“It's a transformative experience to simply pause instead of immediately fill up the space. By waiting, we begin to connect with fundamental restlessness as well as fundamental spaciousness." — Pema Chodron, from "When Things Fall Apart"
On a scale of 1-10, how spacious does your life feel right now?
10 being so spacious you're brain feels blissfully blank and 1 being every moment of your time crammed with busy thoughts and to do items.
Take a moment to think.
You know where you are now, but where on the scale would you actually like to be?
I'd argue that most of us probably crave more space to just be in our our daily lives.
Do you ever feel like you're moving so fast that you can't think straight?
I find when I get in that hyper-fast mode that I intuitively know that slowness will actually be beneficial for my mind, my body and my productivity—but sometimes I resist letting myself wind down.
Hyper productivity is rewarding. The speed at which we cross items off our lists is an immediate reward.
But it's also a short term one.
Introducing more space into your day to day is how you build long term reward.
Rather than trying to think your way through problems, which can often lead us in circles, space sparks creativity.
When you allow yourself to float in the expanse, solutions no longer seem like singular, closed options, but instead many paths for your choosing that lead outward.
Giving yourself space to think and breathe and just be is naturally reflective (which is why we often avoid giving ourselves this opportunity), and even more than being solution-oriented, time alone not doing anything is the most direct path to accessing your intuition and understanding your life's purpose.
The word "purpose" gets thrown around to the point of being a tiresome cliche, but the actual feeling of it, the knowing of rightness is your bones is just the opposite.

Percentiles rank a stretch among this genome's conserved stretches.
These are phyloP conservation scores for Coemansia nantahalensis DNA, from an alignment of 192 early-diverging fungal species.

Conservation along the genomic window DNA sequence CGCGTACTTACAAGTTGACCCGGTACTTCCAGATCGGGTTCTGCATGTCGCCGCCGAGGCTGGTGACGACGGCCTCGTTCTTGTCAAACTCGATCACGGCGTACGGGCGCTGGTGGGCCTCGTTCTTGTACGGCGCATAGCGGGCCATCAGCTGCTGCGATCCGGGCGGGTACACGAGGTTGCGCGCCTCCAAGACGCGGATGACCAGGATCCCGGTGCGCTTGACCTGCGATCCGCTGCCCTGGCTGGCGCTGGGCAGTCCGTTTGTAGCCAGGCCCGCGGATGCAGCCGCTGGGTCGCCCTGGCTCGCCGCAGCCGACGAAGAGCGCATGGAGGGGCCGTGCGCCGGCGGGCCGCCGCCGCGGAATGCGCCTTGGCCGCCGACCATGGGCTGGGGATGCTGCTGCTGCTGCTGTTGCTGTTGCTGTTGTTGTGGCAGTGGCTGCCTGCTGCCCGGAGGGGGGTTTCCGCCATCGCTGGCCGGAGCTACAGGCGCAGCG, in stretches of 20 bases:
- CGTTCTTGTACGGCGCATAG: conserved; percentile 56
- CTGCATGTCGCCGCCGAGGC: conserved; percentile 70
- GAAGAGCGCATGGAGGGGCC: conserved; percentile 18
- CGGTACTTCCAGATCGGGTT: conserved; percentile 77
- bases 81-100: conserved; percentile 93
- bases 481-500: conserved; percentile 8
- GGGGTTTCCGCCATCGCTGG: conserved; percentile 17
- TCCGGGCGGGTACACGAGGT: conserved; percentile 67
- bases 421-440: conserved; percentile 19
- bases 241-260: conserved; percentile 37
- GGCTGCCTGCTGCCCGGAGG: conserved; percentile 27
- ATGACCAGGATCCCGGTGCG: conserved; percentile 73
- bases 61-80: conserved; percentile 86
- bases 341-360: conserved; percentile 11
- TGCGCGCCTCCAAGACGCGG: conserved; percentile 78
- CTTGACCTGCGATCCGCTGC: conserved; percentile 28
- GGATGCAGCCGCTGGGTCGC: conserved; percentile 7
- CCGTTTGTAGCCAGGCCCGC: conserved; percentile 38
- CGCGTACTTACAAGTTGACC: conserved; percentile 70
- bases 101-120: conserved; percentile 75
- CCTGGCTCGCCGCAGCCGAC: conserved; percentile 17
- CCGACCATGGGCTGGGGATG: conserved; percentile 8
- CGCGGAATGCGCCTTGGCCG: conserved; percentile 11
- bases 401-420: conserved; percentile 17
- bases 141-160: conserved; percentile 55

Giving yourself the space to recognize your purpose and the actions that bring you into alignment is nothing short of electrifying. Really—neurons firing, heart beating, blood pumping aliveness accompanies feelings of clarity and groundedness.
Whenever I fear I am not on the right path, it is because I am not taking the time to slow down.
We've been taught that our worth is equal to our productive output, but it's flat out not true.
You won't have lasting feelings of self-worth until you separate yourself from your "doing," and recognize that you have innate value in any given moment—and especially in those moments you leave yourself alone and undistracted long enough to realize how you can most fully serve.
Perhaps you're wondering how to add more space to your life, but you almost certainly already know.
The activities will be subtly different depending on the person, but the fundamentals are the same: time, minimized distraction and often an element of nature.
Block off non-negotiable times in your calendar, pull on some sneakers and go outside with no phone in hand. Take a walk with your dog, or listen to a meditation app. Journaling, camping, hiking, doodling are some go-to suggestions.
But you probably already know what you need without me telling you. If not, you can use those ideas as a starting point and go from there.
Set aside the notion that your time is only well-spent on tasks and in motion. You'll get that short-lived high of busy-ness shooting through your veins, but you won't be building a sustainable future for your soul.
If you're not finding you have enough time to discover and follow through on your own needs, bring this element back to the forefront.
Taking time away from doing will not ruin your productivity, but rather strengthen it.
Spaciousness will allow you to prioritize your actions so you know you're actually creating projects that will sustain you and those around you when you return from your time away.
Wherever you are today, just let yourself be there for a while.